How we live is important. So, too, is how we die.
We hear a lot about how to live a good life. There are self-help books of all kinds that tell us how to live a good and happy life. As physicians, we are trained to help patients live good, healthy lives. What we hear very little about is how we die.
We have all likely heard the statistic that one-fourth of the Medicare budget is spent on older beneficiaries in their last year of life. There are those who might dispute that fact, but the money, although important, should not be the whole argument. What we also need to talk about is the quality of that final year.
Death is a given. Benjamin Franklin said, "In this world, nothing can be said to be certain, except death and taxes." No one gets a pass on either of these. Death is part of the natural progression of life. It comes to us all.
How do you want to die?
A century ago, this was not a question. Medicine was limited, and most people died suddenly from some catastrophic event. Perhaps the biggest worry was dying from "consumption," or tuberculosis. That was a slow death. Most people had to work until they died.
I am reminded of my great-grandfather, who developed chest pain while plowing his garden with a mule and died before my father could get him to the doctor, who lived miles away. Dad told me about the moment Papa Moore went limp in his arms as he was carrying him into the doctor's home.
Since then, medicine has advanced a long way. Today, Papa would have been on his global positioning system-guided tractor, calling 911 on his cell phone for an ambulance. He would be given CPR and clot busters in the field before arriving at the hospital, where he could get bypass surgery or, better yet, a cath and stent. Yes, we have come a long way.
Nevertheless, what if Papa was down too long? What if they got a rhythm back but he had anoxic brain injury? Would he stay on a ventilator? Would we put a trach in when we knew we could not wean him? How about a feeding tube? These are the options modern medicine supplies -- and all too often, they raise their own questions.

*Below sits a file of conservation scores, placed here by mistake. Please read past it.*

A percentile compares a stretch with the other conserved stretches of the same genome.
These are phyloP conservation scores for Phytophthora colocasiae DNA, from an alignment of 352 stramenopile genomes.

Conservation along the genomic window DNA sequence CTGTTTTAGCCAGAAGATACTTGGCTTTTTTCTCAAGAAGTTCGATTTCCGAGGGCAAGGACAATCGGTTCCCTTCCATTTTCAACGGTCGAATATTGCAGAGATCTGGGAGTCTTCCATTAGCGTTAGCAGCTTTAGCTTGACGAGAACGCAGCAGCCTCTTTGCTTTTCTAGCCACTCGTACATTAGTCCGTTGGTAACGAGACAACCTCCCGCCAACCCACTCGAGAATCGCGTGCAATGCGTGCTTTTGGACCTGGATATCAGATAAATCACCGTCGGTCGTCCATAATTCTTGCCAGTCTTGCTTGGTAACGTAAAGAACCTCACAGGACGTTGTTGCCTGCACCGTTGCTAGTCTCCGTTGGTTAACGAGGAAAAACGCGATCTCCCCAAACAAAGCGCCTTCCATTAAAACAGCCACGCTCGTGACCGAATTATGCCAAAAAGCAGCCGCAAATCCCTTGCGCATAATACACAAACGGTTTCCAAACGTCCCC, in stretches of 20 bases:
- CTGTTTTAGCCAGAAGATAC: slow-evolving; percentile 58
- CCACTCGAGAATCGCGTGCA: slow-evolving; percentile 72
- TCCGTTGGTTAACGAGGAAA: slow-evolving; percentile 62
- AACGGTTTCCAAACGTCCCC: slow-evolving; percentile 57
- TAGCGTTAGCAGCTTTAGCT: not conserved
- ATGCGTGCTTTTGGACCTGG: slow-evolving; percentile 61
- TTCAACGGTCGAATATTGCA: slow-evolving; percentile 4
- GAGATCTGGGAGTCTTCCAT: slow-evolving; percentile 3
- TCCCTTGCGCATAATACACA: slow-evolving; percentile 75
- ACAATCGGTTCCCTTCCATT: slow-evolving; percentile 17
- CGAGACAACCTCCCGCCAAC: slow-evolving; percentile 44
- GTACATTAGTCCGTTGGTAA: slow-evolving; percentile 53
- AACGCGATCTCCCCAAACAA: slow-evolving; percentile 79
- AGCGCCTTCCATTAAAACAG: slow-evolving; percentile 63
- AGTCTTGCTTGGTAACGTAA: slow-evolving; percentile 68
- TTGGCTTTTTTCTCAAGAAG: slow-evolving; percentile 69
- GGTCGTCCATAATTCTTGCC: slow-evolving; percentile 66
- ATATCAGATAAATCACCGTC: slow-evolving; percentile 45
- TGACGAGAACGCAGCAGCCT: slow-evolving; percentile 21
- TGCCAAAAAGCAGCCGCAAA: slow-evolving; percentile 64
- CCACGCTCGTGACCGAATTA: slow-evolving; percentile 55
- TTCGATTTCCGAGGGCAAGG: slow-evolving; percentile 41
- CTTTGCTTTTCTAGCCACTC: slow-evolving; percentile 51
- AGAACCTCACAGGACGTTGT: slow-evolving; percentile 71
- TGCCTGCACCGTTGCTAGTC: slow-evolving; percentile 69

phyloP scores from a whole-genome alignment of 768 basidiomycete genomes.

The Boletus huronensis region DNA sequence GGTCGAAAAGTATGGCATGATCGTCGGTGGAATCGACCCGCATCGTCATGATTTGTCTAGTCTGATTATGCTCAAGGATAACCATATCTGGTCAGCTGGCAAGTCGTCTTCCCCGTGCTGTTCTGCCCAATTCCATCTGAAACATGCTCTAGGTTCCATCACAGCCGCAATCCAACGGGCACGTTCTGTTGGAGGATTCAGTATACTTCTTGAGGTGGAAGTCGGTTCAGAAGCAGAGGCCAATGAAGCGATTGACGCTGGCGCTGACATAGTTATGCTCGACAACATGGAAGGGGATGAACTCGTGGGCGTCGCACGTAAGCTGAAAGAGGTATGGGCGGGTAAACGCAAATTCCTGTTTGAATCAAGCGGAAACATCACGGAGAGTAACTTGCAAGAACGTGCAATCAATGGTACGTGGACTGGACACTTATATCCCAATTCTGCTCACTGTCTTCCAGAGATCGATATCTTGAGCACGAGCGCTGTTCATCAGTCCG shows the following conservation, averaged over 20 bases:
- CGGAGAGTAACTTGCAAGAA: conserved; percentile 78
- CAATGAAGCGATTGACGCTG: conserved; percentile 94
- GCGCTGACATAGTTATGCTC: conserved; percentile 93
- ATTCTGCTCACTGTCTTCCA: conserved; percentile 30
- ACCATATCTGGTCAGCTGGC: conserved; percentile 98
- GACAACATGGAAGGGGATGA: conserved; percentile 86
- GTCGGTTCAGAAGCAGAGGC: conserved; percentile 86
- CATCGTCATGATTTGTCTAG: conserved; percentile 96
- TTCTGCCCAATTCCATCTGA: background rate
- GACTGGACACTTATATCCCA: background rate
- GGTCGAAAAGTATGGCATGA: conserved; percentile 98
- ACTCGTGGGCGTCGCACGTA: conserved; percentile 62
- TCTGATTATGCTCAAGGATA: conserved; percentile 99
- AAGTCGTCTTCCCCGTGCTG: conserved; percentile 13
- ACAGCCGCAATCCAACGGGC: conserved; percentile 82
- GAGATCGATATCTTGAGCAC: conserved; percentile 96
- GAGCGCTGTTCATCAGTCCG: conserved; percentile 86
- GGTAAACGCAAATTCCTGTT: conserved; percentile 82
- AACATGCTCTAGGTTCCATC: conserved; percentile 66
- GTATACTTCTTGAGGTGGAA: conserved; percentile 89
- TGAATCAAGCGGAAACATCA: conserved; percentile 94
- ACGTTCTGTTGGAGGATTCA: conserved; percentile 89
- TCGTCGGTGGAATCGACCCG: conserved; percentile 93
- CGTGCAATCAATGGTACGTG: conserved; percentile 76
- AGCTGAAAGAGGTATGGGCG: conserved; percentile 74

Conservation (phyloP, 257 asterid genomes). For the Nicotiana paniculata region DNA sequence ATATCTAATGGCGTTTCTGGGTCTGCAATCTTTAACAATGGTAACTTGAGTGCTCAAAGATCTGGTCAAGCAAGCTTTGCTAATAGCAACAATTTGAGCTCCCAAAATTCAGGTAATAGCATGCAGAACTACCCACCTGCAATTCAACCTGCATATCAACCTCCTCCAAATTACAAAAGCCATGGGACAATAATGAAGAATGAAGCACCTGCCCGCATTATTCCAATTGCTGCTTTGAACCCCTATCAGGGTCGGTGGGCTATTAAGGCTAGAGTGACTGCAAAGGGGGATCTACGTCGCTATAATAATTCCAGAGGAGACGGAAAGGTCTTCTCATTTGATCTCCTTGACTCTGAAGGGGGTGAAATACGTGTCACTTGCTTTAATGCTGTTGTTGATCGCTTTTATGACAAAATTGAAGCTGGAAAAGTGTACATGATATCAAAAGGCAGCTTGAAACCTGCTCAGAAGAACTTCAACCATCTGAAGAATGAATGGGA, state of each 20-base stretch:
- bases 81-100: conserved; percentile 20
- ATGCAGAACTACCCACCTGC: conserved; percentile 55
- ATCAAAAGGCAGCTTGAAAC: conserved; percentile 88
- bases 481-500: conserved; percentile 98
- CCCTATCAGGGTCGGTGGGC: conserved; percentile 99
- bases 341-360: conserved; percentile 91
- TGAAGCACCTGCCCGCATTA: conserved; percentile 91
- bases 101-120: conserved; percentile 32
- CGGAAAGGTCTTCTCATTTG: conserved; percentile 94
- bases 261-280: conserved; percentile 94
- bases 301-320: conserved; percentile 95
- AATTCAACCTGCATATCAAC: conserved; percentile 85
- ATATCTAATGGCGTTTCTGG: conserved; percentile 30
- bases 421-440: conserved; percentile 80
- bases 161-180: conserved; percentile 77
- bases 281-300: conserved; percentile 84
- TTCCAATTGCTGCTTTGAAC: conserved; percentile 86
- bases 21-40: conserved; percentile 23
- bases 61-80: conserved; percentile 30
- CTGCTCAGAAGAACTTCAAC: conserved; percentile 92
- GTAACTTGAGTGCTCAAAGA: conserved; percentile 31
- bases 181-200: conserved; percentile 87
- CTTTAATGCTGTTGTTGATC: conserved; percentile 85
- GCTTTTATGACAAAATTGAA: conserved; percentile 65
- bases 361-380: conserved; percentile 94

The discussion about what we want to happen in our final days should be held long before they arrive. It is a tough discussion. No one wants to talk about death if they don't think it is close at hand.
My late wife and I had such a conversation. She told me she did not want to be kept alive on "a machine." It was unexpected, but at age 52 we had to consider such a thing. I felt the pain as I convinced her to go on a vent for "a short time." It allowed time for all the family members to say their last goodbyes. When we weaned her from the oxygen support three days later, she passed.
She did not want to be kept on a machine. No trach, no feeding tube, no dialysis. Would you want that?
Yes, we can do wonders, but are all these measures at the end of life heroic, or is it torture?
My father had terminal colorectal cancer. He had survived years of diabetes, a heart attack, four-vessel bypass and congestive heart failure before cancer ultimately caused his death. Dad died at home in his sleep with my mom by his side.
My mother-in-law had breast cancer. She was a five-year survivor. Seven years after first diagnosis -- and after chemo and radiation therapy left her in a weakened state -- she passed away at home with hospice care.
My mother told me, "I don't want to go to a home," so we were able to keep her in her own home until she passed with Alzheimer's dementia.
The only times my mother was ever a patient in a hospital was to have her children. Dad had colon cancer and bypass surgeries and repeated bouts of CHF. My mother-in-law had a mastectomy, reconstructive surgery and a pulmonary embolism, and she delivered her children in the hospital. However, all three of them chose to be with family at home when they passed. They did not want the fluorescent light-flooded, cold hospital bed to be their final experience on earth. They wanted to be around those they loved and to feel the familiar surroundings they had grown to love over the years.
Dying in America has changed, but our comfort level in discussing it has not -- we still find it hard to do so. But we need to discuss death with our patients. Ask yourself, what do you want in those final months, weeks, days or hours? Then give your patients the same respect and consideration you would want yourself. Find out what they want. Consider hospice for the terminally ill. Consider palliative care for those with chronic disease. Advise your patients to complete a living will, and make sure they understand what advance directives mean.
The AAFP has policies to guide family physicians through advance planning and end-of-life care, and American Family Physician has compiled a collection of journal articles and patient education materials related to end-of-life care. Whether you're just beginning the conversation with a patient or finalizing an advance care plan, these resources can be invaluable.
Most importantly, don't neglect to answer this question for yourself: How do you want to die? Planning ahead will make things easier not only for you, but for those you love.
Leonard Reeves, M.D., is a member of the AAFP Board of Directors.